We do not always have the ability to get as much sleep as we would like (I say this after a week of broken nights and tiny dribs and drabs of shut-eye). We often forgo healthy home-cooked food in favour of a convenient, immediate snack or ready meal (despite being a complete stickler for seasonal home-cooked food, I have still had to grab a shop-bought sandwich on days when I have completely run out of time).
We can set best intentions for ourselves – read more books, spend more time with friends, take up yoga, swim once a week, send thank you notes… but it’s so very easy to let life get on top of us and take that simpler, less satisfying route. But positive changes needn’t involve dramatic upheaval. They can be seamless, natural, gentle. The famous proverb is a comfort here:
It is better to take many small steps in the right direction than to make a great leap forward only to stumble backward
Here, then, are the 5 very simple things I call upon when life threatens to overwhelm.
Start the day with water.
Water is innately soothing, a link back to the womb, when you are weightless, supported, peaceful. Bathing is optimal – a bath whenever you can will do you the world of good. But the pulse of water upon our skin as we shower is also crucial wake-up call. Make it even more effective by dropping some reviving essential oils into the shower tray and turning the water up to boiling. Let the steam fill the room, inhale deeply, then turn the water down to warm, and step in. Waking your digestive system with a glass of warm water and a small squeeze of lime (I prefer lime to lemon as it’s less astringent) will revive the mouth, throat and stomach, and also aid expulsion of the previous day’s waste.
Have a Healing Cup.
Herbal teas have come a long way since pond-y green and insipid lemon and ginger. There are now myriad teas on the market that deliver true, noticeable wellbeing benefits – from the incredibly antioxidant-rich rooibos, to the immediately energising matcha. Ayurvedically, I stick with naturally caffeine-free rooibos, with a spoon of Chywanaprash, to satiate, sweeten and balance the doshas; fennel tea; chamomile tea; yogi tea, and my customary Turkish kokulu çay – cinnamon bark, cloves, cardamom…
Pat on the Back Time.
How often do we get to the end of the day feeling that we have not achieved what we wanted, or that things have not gone to plan? A bit of reverse psychology is what’s needed. Set aside ten minutes every evening to think about the things that you did achieve – from cheering up a colleague, going for a long walk at lunchtime, getting through your urgent Inbox items or choosing a healthy, satisfying lunch. Make this ‘pat on the back’ list every evening for a week, and then at the week’s end, you can cast your mind back over the small steps you’ve taken towards progress and positivity. It’s hugely uplifting. Try it.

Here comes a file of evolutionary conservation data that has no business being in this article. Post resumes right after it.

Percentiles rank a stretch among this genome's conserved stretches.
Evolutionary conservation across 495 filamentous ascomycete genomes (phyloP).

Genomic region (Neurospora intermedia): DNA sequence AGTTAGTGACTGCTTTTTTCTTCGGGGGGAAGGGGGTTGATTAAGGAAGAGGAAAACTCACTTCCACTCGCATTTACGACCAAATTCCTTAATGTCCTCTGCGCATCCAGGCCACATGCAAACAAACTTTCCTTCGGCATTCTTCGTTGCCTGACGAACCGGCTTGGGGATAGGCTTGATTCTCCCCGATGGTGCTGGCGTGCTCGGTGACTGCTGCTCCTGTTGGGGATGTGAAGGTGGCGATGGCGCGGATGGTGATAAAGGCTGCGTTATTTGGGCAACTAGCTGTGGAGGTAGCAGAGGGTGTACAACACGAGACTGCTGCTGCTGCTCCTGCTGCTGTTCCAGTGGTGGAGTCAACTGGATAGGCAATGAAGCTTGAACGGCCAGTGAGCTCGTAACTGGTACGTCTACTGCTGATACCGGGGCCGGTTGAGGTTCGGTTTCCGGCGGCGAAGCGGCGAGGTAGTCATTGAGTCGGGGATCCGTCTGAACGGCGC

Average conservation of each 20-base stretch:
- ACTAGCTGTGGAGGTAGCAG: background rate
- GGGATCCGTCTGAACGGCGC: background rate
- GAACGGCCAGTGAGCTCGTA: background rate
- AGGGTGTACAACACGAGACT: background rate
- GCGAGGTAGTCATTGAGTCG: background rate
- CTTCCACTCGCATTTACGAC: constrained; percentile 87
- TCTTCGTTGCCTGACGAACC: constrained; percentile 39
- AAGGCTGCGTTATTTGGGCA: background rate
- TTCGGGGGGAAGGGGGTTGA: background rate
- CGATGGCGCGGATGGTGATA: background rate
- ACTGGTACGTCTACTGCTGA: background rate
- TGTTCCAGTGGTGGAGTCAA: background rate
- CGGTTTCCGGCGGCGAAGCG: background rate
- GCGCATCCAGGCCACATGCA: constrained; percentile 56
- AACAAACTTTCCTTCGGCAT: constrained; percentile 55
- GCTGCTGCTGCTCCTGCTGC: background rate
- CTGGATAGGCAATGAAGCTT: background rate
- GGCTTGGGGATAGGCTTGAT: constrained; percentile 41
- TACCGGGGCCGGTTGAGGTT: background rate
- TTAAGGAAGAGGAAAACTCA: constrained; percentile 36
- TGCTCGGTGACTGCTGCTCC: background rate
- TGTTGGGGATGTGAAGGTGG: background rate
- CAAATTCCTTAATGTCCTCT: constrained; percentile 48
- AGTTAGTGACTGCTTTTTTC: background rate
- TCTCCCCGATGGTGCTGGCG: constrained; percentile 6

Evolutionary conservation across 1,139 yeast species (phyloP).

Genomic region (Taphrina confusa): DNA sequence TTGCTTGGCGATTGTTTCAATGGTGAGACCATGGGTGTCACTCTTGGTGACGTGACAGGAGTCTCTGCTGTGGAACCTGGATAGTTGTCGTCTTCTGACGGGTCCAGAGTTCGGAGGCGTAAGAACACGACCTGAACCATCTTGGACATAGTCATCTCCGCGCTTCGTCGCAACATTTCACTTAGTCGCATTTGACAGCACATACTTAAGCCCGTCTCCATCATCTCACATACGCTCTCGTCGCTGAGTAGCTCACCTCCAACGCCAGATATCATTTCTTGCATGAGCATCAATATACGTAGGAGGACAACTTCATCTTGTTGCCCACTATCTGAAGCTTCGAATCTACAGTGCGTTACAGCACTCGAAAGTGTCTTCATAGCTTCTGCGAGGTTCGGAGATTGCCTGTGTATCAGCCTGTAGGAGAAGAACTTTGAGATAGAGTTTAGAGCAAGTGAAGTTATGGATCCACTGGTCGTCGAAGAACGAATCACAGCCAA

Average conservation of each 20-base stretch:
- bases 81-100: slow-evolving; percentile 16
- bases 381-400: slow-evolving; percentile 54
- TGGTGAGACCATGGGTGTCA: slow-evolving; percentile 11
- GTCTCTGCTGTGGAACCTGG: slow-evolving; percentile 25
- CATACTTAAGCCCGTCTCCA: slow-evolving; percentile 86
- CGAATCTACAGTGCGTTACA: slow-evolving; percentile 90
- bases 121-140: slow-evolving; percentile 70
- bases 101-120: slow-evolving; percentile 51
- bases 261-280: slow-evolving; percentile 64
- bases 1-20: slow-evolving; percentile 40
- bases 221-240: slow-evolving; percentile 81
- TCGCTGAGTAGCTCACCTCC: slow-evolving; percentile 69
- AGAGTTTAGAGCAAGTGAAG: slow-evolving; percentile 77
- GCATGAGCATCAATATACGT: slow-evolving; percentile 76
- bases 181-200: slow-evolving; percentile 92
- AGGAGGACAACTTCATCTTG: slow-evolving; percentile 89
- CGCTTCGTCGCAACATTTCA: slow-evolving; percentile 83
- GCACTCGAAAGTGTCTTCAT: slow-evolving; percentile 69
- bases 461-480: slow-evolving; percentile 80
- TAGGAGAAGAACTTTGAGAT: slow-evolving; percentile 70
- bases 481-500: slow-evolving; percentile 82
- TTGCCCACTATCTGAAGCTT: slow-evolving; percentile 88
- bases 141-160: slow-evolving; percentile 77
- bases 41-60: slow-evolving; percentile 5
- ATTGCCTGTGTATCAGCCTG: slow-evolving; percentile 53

Create a Personal Curfew.
In an ideal world we would all find the time to meditate before bed, slowing the breath, stilling the mind, and preparing our freneticised bodies for sleep. Often, we end up running around, completing errands and racing the clock in a bid to get everything done. The only way to move into more positive end-of-day habits is to create a personal curfew. Set yourself a time when you will absolutely, with no argument, switch off all technology, disengage from work, be in a place where kids are in bed, or responsibilities are safely stalled, and then reach for the one thing that always relaxes you. It could be a favourite novel, a deeply relaxing oil-scented bath, an hour listening to Radio 4’s Book at Bedtime… make this your sacred you-time, and aim to do this at least three times a week. Simplest of all, choose the exact same time to get into bed, and switch off the lights each night. Studies have shown that nothing is more effective in being able to reset and optimise our body’s clock.
It’s no Sacrifice.
It has been said that the most successful people are the most selective with their responsibilities (America’s richest man, Warren Buffett, has said that he says ‘no’ to almost everything!). While we’re not endorsing the sentiment, the mechanics of the notion are interesting. Think about how often we go along with things, or feel roped into activities and responsibilities. Of course, there are things that we all have to do which we do not enjoy (smear tests; dental check-ups; filing tax returns), but there are also myriad parts of our busy lives that are a result of improper planning, poor (or non-existent) delegation, and also, that simple urge to avoid confrontation. If you’re always stepping up at work, to pick up other’s slack, it’s time to speak up and address the deficit being passed down to you by colleagues. If you’ve become accustomed to that feeling of being ‘needed’ and like being in demand (but always feel overwhelmed as a result), it’s time to redress your priorities. Your worth should not be tied up in the things you do and give to people, but rather the value they gain from simply being in your good company. You do not have to man the cake stall (and bake all the cakes) and organise the Christmas party and plan your mother’s 60th and be first aider at work… simply ask yourself, 1) am I the only one who can do this? 2) if not, who can? Then 3) does it make me happy? And if not, stop! The ability to be honest with ourselves, and others, can seem to take courage at times, but consider that if we were honest about ourselves from the beginning, and realistic about what we can offer, we’d never need to feel overwhelmed again.